From The Producers Of Uncuffed | KALW

From The Producers Of Uncuffed

KALW trains incarcerated people to become reporters and audio producers. Using professional-quality equipment, they record and edit their stories from inside prison.

Learn more about the project and subscribe in podcast players: WeAreUncuffed.org

Listen to more stories from San Quentin Radio

Listen to more stories from Solano State Prison in Vacaville.

This project is supported by Arts in Corrections, a program of the California Arts Council with funding from the California Department of Corrections and Rehabilitation.

 

Steve Drown

From the series Uncuffed:

JulianGlenn Padgett

From the series Uncuffed:

Joe Kirk is known for his quiet ways, and commitment to the arts. He’s a musician, a singer, and an actor. Before he came to prison, he used to ride the rails, going from town to town and playing music. I spoke to Joe about the life he left behind.

The bird man of San Quentin

Jun 6, 2018
"Pigeon" by CC Flickr user jans canon, resized and recropped

With San Quentin has dozens of self-help programs for inmates. But one man foregoes them all, creating his own form of therapy through feeding birds.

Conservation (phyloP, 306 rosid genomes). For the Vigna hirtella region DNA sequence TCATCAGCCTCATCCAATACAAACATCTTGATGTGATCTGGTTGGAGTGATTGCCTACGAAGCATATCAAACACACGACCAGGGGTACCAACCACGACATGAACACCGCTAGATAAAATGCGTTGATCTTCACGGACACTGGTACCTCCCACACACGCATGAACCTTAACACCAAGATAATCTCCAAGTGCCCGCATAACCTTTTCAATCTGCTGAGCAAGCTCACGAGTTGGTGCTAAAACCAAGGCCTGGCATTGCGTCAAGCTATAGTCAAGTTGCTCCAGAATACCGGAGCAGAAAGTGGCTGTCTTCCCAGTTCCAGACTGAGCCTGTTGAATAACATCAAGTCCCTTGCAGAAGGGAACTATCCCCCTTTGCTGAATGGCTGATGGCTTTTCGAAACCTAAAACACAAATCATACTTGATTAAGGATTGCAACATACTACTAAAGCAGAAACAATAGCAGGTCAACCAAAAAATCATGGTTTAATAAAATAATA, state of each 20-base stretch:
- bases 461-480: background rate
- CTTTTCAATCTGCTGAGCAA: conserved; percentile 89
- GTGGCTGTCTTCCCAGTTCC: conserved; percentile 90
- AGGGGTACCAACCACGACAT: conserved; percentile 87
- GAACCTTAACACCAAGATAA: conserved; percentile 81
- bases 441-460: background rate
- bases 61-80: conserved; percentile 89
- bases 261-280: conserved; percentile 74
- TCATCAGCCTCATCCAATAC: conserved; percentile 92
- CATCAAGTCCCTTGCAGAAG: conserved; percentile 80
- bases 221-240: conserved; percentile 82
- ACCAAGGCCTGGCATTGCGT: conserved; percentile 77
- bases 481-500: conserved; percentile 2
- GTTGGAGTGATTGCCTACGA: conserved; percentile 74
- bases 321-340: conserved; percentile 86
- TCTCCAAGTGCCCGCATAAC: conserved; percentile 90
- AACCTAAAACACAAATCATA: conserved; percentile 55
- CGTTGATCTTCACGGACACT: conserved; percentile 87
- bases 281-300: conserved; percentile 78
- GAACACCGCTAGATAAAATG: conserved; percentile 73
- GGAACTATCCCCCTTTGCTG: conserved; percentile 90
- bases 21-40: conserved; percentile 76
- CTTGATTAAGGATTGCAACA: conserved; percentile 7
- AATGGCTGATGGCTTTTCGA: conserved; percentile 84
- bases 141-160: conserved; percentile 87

The barbers of San Quentin

Apr 4, 2018

Getting a haircut can make a person feel good. For the men in San Quentin, it's no different. Some of the barbers are paid to cut hair. Others volunteer to do so. It can be a complex process, but it's important in the prison environment.

Autism Behind Bars

Apr 3, 2018
Flickr user Michael LoRusso / Cropped and reused under CC license: https://bit.ly/2Ehdqjd

Autism is extremely hard to diagnose, because it can’t be tested for blood or genes. It’s a behavioral disorder. Often a parent or teacher has to notice the signs and request that a child is tested. Many people are living their lives without realizing they have autism. This includes people in prison.

Christmas in San Quentin

Dec 21, 2017
Franco Folini / Wikimedia Commons

Holidays can bring about complicated feelings for many inmates. There's no work or school at that time, so the men are given leisure time to relax, maybe watch TV, and some receive visits from family on Christmas day. But for others it's a painful reminder that they’re not able to spend time with those they love most.

Reporter Louis A. Scott talked with several members of San Quentin Media to see how they celebrated or avoided Christmas.

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